Located less than two hours away from Brisbane, the Glasshouse Mountains are one of the best destinations to go if you want a quick trip. One thing that makes the area stand out is the variety of its 4WD tracks’ difficulty. Surely, there’s a track for you, regardless of your off-road driving skill level.
What’s unique about the Glasshouse Mountains? The area is famed for its eleven stunning peaks that are surrounded by the hinterlands of the Sunshine Coast. Aside from 4WD, the area is a playground filled with walking tracks, horse trails, and other attractions. You will also find the Australia Zoo near the Glasshouse Mountains.
So, are you ready to know more about the Glasshouse Mountains? Read more to find out!
How Do I Get to The Glasshouse Mountains?
The Glasshouse Mountains are less than a two-hour drive north of Brisbane and about 35 minutes away from Sunshine Coast Airport. Also, you can fly into Brisbane from most state capitals, and into the Sunshine Coast. You can also get here by taking the train (it takes about 1.25 hours) from Brisbane.
If you want to drive from Brisbane, you should get on Airport Link/AirportlinkM7 in Windsor. After that, you can follow this route:
- Merge onto Airport Link/AirportlinkM7
- Drive on the left lanes to take the exit leading to Stafford Rd/Everton Park/Metroad 5/Gympie Rd/Sunshine Coast
- Stay on the right and follow signs pointing to A3
- Merge onto Gympie Rd/A3
- Continue onto M3
- After 4.7 km, merge onto M1
- Take the exit toward Steve Irwin Way after 34.9 km
- Stay on the left at the fork and merge onto Steve Irwin Way
- After 3.7 km, turn left onto Beerburrum Rd/State Route 60
- After 1 km, turn right onto Beerburrum Woodford Rd
What Should I Know About the Glasshouse Mountains?
Craggy peaks tower over a beautiful blend of pine plantations, bushland and cultivated fields. Many of the mountains are protected under the Glasshouse Mountains National Park.
Lieutenant James Cook gave the mountains its name during his epic voyage along Australia’s east coast. They are intrusive plugs created through volcanic activity millions of years in the past.
Remnants of the eucalypt forest and heath vegetation provide a home for an exciting variety of animals and plants, including 20 plant species of conservation significance. Discover more about the park’s plants by purchasing a copy of the ‘Ranger field guide: Native plants of Glass House Mountains National Park’.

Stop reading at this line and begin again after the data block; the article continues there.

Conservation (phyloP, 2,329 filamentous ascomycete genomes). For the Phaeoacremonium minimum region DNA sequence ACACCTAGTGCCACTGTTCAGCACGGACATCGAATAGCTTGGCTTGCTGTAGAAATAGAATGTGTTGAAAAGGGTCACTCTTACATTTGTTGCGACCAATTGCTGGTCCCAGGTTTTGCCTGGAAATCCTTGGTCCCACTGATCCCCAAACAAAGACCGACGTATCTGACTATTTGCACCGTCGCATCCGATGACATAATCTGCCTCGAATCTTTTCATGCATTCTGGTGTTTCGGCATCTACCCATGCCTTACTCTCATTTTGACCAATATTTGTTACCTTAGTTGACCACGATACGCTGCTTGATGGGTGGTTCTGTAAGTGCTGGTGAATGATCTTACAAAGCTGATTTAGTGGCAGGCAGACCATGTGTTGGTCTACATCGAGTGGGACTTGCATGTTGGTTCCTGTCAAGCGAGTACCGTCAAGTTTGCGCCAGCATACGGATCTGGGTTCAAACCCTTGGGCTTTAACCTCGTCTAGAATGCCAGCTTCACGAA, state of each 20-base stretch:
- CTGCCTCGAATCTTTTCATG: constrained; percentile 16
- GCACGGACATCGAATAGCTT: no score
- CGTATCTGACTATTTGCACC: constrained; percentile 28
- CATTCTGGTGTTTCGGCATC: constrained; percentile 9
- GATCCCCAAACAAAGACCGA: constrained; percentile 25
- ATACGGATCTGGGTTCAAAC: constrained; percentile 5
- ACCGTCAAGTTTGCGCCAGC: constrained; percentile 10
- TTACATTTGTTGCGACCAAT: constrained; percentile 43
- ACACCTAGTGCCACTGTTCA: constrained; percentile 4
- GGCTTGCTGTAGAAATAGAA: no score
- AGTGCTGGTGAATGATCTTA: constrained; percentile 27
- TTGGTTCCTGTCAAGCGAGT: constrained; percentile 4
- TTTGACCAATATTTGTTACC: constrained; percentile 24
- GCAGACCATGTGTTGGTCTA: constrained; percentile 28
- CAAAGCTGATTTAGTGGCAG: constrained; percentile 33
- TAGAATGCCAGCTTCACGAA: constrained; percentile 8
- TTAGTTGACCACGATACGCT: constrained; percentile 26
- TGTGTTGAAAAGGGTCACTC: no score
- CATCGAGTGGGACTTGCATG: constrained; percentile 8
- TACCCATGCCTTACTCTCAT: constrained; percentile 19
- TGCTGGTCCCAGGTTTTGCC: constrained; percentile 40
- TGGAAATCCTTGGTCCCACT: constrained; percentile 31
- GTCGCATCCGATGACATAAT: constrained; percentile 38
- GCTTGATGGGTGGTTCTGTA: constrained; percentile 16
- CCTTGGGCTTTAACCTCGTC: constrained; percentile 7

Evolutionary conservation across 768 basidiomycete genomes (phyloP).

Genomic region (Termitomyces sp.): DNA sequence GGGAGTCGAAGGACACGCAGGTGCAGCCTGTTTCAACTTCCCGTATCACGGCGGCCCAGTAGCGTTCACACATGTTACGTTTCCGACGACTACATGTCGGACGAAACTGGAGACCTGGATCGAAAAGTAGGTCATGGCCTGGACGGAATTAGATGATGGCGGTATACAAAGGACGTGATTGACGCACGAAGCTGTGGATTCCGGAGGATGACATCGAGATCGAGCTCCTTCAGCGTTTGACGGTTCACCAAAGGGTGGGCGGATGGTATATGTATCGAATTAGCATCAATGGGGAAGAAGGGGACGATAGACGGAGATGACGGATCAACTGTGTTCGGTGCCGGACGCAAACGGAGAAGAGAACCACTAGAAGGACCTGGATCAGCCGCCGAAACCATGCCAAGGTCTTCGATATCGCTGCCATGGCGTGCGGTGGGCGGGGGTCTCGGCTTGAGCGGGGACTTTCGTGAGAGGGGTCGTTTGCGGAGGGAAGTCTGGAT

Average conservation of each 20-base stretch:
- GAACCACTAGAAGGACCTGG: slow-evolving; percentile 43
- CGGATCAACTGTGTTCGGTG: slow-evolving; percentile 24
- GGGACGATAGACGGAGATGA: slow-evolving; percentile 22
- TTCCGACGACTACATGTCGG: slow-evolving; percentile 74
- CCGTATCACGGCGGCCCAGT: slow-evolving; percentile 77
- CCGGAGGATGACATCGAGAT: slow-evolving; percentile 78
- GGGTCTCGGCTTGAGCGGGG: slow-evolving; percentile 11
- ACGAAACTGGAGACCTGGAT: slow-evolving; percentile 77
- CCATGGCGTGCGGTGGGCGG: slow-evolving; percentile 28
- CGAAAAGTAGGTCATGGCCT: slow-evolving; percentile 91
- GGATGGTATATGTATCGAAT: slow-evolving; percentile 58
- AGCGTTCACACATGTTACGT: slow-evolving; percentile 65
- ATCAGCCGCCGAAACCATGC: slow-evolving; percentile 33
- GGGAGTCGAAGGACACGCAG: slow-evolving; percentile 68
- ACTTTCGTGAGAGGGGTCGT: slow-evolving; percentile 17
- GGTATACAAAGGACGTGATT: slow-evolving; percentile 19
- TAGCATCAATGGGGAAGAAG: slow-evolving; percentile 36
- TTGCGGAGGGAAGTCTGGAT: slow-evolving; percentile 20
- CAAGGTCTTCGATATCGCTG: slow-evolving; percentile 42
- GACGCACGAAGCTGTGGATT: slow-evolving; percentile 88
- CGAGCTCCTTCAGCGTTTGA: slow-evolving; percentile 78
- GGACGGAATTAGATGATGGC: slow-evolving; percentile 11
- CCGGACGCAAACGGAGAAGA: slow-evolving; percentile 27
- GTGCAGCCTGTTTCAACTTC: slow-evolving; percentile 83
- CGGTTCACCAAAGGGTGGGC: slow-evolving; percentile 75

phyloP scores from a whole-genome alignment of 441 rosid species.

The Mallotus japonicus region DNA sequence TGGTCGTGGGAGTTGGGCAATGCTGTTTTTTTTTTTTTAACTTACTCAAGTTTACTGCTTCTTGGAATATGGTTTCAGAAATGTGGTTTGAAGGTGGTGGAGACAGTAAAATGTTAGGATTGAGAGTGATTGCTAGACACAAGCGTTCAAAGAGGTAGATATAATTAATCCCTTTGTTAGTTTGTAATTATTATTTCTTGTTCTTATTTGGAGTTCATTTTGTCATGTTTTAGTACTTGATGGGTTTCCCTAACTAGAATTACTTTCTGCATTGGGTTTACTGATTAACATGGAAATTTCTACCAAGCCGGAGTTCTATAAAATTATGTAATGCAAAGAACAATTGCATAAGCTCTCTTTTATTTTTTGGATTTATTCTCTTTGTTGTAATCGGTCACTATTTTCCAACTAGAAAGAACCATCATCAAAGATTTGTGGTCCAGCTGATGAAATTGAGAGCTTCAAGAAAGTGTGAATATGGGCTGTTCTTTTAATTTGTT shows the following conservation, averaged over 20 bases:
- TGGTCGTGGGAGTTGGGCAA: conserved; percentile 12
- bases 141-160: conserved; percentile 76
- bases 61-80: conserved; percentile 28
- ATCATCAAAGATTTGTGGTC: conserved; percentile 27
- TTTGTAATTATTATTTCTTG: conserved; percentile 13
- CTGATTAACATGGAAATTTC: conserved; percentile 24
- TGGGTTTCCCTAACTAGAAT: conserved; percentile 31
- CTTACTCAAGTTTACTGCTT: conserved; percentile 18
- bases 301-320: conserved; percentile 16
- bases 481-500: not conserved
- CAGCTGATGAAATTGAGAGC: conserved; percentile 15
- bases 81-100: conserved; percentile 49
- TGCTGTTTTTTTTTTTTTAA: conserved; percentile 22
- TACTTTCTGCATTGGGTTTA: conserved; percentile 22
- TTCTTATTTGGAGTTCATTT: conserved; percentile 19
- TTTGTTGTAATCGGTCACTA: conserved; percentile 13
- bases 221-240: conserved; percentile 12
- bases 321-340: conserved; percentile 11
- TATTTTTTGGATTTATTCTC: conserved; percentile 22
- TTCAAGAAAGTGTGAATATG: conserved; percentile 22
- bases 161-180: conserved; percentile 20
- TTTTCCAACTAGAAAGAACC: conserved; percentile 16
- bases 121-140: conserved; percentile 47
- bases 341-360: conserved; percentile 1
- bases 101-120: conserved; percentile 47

The Glass House Mountains area was a unique meeting place where many Aboriginal people gathered for ceremonies and trading. It is considered spiritually significant with many ceremonial sites still present and protected today.
How Are The 4WD Tracks in the Glasshouse Mountains?
The Glasshouse Mountains tracks are amongst local 4WD lovers’ favourites, and it’s no secret why. The tracks feature gorges, rainforests, creeks, steep inclines, and a slew of red dirt. It’s easy to go off the beaten path and experience an adventure away from the nearby towns and highways.
Here are some of the 4WD tracks that you should try in the area:
It is probably the most famous track in the Glasshouse Mountains and a great one to start on if you are looking for something challenging. The beauty about the Powerlines track is that many different sidetracks will cater for 4WDs of all levels. To find it, take the Beerburrum Woodford Road and turn down Raaen Rd, take the third left turn and that is the beginning of the track.
You come out to where the powerlines are and make your way back to the Beerburrum Woodford Road via a series of tracks. At the end of this track, you have the infamous Little and Big Red tracks, but you can bypass these if you want.
Big Red Track
Situated in southeast Queensland, Big Red Track is an impressive and demanding four-wheel drive. But make sure that you have a lot of 4WD experience and all the necessary recovery gear. So, it is for experienced off-road drivers only.
The track is in the Glasshouse Mountains, and it’s one of the most challenging tracks you can try your vehicle in the area. So, even the slightest mistake can be dangerous. Vehicle rollovers are a common sight out here. Access to the road is via the Bruce Highway and Steve Irwin Way.
This track requires low range, high ground clearance, traction aids and recovery gear. It’s suited for well-equipped 4WD vehicles and those with experience in vehicle self-recovery. The route should not be underestimated. It has also humbled many egos as it’s not for the faint of heart and shouldn’t be attempted by novice drivers.